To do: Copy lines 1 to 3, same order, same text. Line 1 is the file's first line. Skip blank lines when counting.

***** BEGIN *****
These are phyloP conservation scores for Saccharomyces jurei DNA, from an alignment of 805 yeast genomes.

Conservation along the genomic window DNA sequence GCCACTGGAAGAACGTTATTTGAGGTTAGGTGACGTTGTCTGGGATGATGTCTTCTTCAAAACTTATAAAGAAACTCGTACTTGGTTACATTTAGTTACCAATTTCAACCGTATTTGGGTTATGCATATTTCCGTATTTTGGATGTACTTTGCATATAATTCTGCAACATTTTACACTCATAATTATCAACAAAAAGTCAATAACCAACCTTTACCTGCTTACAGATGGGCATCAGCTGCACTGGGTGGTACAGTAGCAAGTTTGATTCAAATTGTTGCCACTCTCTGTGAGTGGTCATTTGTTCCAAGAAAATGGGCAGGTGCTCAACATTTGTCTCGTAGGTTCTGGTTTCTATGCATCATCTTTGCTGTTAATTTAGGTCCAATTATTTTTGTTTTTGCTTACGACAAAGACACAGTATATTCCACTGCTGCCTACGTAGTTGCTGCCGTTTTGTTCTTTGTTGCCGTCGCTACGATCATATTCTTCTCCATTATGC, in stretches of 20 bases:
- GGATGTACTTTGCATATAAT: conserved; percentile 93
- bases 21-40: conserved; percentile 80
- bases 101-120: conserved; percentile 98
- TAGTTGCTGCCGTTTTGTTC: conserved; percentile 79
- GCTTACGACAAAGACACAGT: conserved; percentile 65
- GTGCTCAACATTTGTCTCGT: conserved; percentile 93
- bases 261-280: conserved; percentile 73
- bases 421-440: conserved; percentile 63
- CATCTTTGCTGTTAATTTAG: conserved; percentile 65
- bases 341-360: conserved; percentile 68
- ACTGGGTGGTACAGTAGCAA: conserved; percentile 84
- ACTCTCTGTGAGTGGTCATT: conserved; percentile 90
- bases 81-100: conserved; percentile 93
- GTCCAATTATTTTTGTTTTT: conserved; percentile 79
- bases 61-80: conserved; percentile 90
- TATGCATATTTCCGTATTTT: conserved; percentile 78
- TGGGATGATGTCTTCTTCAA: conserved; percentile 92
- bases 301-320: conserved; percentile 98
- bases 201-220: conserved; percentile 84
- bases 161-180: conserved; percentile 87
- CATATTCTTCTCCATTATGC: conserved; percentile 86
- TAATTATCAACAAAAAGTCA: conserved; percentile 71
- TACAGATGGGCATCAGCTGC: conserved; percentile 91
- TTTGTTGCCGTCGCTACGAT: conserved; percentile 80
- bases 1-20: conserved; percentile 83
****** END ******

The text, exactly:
These are phyloP conservation scores for Saccharomyces jurei DNA, from an alignment of 805 yeast genomes.

Conservation along the genomic window DNA sequence GCCACTGGAAGAACGTTATTTGAGGTTAGGTGACGTTGTCTGGGATGATGTCTTCTTCAAAACTTATAAAGAAACTCGTACTTGGTTACATTTAGTTACCAATTTCAACCGTATTTGGGTTATGCATATTTCCGTATTTTGGATGTACTTTGCATATAATTCTGCAACATTTTACACTCATAATTATCAACAAAAAGTCAATAACCAACCTTTACCTGCTTACAGATGGGCATCAGCTGCACTGGGTGGTACAGTAGCAAGTTTGATTCAAATTGTTGCCACTCTCTGTGAGTGGTCATTTGTTCCAAGAAAATGGGCAGGTGCTCAACATTTGTCTCGTAGGTTCTGGTTTCTATGCATCATCTTTGCTGTTAATTTAGGTCCAATTATTTTTGTTTTTGCTTACGACAAAGACACAGTATATTCCACTGCTGCCTACGTAGTTGCTGCCGTTTTGTTCTTTGTTGCCGTCGCTACGATCATATTCTTCTCCATTATGC, in stretches of 20 bases:
- GGATGTACTTTGCATATAAT: conserved; percentile 93